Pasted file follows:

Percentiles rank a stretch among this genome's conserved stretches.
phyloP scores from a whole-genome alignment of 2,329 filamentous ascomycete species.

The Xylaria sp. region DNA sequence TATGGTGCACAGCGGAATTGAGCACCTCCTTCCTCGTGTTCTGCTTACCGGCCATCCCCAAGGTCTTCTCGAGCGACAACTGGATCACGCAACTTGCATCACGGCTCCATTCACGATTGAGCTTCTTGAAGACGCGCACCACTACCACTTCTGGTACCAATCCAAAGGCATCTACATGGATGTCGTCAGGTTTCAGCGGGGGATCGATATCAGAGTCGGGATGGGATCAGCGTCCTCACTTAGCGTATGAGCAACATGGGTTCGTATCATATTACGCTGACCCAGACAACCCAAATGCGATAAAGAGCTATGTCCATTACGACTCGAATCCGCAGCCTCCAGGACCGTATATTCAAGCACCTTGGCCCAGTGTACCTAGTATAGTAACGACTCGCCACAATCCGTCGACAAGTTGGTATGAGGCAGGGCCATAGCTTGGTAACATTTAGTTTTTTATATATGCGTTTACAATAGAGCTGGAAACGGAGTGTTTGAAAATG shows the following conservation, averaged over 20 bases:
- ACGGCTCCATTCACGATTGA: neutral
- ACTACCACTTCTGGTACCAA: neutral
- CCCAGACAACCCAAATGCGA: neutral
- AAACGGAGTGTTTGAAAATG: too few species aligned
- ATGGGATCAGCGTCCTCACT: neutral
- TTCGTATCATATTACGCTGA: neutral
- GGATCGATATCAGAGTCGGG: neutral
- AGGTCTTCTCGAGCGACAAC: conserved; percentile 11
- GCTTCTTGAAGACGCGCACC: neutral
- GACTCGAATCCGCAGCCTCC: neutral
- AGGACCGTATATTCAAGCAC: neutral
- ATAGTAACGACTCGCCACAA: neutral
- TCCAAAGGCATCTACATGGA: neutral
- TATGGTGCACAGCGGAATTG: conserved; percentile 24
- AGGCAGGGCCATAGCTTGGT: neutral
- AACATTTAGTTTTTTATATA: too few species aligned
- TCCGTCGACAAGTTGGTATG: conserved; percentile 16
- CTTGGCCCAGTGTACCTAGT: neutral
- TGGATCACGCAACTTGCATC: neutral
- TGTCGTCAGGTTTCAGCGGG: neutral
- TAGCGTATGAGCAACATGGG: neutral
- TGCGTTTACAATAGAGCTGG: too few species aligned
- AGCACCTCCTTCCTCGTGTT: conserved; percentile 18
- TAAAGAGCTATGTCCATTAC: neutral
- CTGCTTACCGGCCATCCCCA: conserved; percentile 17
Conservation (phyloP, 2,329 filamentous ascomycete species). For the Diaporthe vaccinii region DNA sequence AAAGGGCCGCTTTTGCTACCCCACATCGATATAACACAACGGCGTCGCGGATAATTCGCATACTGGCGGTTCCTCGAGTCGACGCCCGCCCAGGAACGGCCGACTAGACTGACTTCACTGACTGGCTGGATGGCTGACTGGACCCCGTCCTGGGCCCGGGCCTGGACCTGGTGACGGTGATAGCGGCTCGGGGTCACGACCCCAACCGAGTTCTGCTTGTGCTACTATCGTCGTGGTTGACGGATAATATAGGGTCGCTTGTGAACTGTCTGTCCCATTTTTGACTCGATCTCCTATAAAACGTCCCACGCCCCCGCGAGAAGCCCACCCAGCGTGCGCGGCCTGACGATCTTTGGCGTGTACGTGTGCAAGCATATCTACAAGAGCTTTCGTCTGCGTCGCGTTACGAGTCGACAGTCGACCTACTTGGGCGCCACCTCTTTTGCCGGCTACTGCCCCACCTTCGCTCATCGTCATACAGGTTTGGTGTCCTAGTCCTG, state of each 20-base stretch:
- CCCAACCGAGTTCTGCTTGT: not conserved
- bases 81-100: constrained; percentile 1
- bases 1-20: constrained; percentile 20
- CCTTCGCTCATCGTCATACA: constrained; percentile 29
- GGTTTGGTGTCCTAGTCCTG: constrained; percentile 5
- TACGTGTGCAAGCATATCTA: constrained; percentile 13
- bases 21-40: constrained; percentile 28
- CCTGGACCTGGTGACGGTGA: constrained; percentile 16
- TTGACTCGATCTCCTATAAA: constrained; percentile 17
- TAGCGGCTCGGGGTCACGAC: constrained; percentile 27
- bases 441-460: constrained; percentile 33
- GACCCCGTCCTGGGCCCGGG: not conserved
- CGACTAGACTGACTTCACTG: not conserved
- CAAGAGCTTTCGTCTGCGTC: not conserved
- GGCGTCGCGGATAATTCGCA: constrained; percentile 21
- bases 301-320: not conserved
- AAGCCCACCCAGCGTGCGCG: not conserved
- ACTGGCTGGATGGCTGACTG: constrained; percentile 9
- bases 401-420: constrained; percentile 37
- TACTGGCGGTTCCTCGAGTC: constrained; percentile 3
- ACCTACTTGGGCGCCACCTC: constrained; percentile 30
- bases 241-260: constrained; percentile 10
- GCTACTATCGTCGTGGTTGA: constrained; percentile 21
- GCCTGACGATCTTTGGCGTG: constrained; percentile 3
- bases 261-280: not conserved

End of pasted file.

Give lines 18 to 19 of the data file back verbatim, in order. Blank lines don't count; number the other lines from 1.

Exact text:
- AGGCAGGGCCATAGCTTGGT: neutral
- AACATTTAGTTTTTTATATA: too few species aligned